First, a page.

Microbes of the Earth!

Wrinkled landscape along mountain
Hues of the Earth by Dru! (2014) CC BY-NC 2.0 via Flickr. https://c2.staticflickr.com/6/5199/13971843885_f25704affd_k.jpg

As a humans, we tend to focus on microbes that live in and on human bodies. I wanted to write about some of the amazing things we are discovering about the microbes that live on the skin of the Planet Earth.

Rhodococcus rhodochrous
Forest Service scientists in Missouri have used a common soil bacterium, Rhodococcus rhodochrous, to develop a treatment for White-Nose Syndome in bats.

Lori Cuthbert reports for Discovery News, “the researchers grew the bacterium on cobalt, which produced so-called volatile organic compounds (VOCs) that stop the fungus [that causes White Nose Syndrome], Pseudogymnoascus destructans, from growing. “The amazing part about this is that these compounds diffuse through the air and act at very low concentrations, so the bats are treated by exposing them to air containing the VOCs (the compounds do not need to be ‘directly’ applied to the bats),” according to a USFS press release.”

White Nose Syndrome has been a threat to hibernating bat populations in North America since 2006, when it was discovered in the Northeastern U.S.. About 6 million bats have died from WNS.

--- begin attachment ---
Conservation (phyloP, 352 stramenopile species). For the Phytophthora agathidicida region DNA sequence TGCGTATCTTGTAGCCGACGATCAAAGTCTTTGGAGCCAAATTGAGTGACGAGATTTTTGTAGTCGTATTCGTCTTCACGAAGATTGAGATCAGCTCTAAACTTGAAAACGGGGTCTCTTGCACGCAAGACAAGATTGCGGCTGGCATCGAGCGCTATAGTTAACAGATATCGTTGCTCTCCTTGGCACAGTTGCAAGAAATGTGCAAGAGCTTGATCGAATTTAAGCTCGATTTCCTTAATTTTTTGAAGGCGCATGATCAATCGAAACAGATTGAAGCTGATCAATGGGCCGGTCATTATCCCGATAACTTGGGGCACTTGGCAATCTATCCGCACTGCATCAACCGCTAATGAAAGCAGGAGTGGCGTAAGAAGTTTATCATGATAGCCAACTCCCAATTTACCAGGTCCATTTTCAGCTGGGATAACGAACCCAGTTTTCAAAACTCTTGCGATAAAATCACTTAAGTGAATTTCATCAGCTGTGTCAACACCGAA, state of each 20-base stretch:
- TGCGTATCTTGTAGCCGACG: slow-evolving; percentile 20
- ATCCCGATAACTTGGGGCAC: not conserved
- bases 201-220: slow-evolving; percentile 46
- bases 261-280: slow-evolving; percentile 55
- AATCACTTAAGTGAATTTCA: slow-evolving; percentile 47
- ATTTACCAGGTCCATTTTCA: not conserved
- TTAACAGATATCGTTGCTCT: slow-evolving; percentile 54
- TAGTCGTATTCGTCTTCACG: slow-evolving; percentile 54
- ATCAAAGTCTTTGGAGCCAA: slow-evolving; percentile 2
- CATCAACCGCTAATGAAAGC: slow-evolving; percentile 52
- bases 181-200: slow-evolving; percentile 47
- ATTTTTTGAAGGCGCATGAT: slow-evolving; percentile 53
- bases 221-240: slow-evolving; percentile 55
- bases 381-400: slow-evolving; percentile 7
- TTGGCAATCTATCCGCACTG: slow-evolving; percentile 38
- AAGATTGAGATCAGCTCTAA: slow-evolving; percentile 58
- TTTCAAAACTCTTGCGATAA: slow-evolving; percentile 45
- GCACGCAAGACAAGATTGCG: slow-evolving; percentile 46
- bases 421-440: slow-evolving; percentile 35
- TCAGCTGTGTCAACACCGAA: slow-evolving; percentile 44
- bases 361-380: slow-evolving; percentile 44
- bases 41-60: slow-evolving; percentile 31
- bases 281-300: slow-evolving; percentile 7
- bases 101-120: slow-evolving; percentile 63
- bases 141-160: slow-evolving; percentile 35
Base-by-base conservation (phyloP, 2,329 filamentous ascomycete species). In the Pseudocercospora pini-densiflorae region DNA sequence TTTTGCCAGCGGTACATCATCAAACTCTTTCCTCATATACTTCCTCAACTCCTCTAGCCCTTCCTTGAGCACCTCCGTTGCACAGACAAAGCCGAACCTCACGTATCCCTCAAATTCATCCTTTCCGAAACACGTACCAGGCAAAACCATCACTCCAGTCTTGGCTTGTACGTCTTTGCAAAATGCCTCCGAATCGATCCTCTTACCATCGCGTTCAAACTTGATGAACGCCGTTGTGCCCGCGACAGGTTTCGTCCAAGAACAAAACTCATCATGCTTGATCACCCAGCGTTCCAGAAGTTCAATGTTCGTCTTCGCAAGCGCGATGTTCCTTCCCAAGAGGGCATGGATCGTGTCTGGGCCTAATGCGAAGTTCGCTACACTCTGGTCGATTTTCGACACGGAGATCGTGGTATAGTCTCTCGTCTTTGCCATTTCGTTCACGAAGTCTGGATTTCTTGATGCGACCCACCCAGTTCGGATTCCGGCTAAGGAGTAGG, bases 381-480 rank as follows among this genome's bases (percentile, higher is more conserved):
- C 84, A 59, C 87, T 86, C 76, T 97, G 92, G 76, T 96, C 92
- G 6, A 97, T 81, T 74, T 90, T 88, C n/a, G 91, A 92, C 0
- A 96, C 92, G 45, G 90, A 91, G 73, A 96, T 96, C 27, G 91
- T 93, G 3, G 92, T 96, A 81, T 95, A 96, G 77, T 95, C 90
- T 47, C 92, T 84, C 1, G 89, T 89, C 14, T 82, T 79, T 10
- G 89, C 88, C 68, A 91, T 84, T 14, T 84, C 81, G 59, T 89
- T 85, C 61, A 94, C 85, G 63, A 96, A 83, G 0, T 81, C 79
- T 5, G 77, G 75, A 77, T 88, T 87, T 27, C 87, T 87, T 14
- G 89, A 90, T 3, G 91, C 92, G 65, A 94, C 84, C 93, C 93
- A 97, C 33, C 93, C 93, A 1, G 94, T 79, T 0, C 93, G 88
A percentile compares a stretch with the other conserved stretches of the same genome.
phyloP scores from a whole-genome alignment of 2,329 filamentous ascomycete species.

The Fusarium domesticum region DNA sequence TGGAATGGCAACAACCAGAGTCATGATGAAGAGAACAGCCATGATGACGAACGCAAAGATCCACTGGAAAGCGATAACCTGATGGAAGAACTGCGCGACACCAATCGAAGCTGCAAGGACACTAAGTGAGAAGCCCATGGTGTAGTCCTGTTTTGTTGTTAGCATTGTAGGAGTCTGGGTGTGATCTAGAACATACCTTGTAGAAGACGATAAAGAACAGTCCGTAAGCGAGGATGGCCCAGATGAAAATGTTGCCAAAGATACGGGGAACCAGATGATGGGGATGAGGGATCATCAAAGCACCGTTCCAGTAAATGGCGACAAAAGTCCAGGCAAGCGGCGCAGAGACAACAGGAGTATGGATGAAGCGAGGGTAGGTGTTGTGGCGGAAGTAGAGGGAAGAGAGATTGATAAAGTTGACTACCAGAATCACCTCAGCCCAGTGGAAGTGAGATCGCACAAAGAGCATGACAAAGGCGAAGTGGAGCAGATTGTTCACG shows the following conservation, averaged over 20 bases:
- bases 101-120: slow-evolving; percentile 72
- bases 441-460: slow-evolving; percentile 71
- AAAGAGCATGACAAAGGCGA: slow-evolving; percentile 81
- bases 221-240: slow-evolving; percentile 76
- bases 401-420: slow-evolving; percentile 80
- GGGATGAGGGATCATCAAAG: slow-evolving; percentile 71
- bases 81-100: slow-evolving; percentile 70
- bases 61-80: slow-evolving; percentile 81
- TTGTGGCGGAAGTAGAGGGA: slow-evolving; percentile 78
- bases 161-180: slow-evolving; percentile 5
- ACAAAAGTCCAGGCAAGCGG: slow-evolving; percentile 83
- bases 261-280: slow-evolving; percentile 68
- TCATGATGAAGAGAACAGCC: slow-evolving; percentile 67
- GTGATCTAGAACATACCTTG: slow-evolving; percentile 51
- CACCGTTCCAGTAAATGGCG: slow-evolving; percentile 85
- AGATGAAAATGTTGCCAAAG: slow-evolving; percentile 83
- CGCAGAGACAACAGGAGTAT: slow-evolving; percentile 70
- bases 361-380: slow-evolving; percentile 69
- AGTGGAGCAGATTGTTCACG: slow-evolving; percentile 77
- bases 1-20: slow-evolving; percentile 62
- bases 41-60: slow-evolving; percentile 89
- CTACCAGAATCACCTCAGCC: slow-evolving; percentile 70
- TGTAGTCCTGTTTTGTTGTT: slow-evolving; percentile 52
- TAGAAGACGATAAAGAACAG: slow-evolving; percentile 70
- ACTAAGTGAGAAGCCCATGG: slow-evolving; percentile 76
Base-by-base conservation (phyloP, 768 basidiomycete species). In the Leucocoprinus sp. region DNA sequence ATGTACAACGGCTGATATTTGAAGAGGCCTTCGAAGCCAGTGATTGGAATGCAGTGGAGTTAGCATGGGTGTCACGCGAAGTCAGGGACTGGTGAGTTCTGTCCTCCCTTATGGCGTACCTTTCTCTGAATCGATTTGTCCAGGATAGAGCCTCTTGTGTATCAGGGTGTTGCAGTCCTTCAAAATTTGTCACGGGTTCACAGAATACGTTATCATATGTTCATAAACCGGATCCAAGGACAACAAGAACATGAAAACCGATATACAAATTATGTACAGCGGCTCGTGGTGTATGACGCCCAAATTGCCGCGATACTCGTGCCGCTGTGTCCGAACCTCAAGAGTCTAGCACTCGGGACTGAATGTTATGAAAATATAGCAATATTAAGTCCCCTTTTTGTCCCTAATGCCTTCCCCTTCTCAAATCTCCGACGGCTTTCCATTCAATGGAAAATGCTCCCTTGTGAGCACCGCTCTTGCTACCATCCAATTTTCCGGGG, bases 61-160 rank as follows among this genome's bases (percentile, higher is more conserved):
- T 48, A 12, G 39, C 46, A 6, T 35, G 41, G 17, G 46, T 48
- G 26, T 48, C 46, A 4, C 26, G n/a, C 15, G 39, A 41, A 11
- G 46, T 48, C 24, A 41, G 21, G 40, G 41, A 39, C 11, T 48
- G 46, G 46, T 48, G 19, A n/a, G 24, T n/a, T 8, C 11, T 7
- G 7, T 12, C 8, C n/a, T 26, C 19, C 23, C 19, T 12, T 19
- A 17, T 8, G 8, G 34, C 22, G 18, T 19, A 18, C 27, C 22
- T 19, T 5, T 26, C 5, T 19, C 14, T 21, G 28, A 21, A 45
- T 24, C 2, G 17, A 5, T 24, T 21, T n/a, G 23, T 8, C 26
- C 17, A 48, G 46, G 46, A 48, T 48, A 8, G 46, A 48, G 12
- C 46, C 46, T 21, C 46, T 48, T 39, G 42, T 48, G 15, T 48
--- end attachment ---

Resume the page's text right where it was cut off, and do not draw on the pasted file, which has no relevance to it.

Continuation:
Mycobacterium vaccae
I’ve always wondered why playing in the dirt made me feel so happy and relaxed. Researchers think that ingestion of soil microbe Mycobacterium vaccae may boost gardeners levels serotonin and norepinephrine, neurotransmitters responsible for improving mood. When I first saw this posted on Facebook, I thought, “This has to be one of those weird hippie hoaxes that float around the internet.” But then I found the paper detailing the mouse studies showing that mice who ingest live M. vaccae have less anxiety and are more effective at solving a maze. I will continue to dose myself with soil at my summer job with a community garden.

Chemoautotrophic Brine-dwelling bacteria
For a detour into some truly Lovecraftian microbial performance art, EarthSky.org brings us the Origins of Antarctica’s Blood Falls. The red color of the water is due to the microbial inhabitants of the very salty water that wells up from under the glacier, who metabolize iron and sulfur compounds.

Scientists think that Blood Falls may just be a small outlet of a much larger sub-glacial super-salty ecosystem. Studying extremophile microbial communities like the one at Blood Falls could offer insights into what kind of life might exist in harsh environments on other planets.

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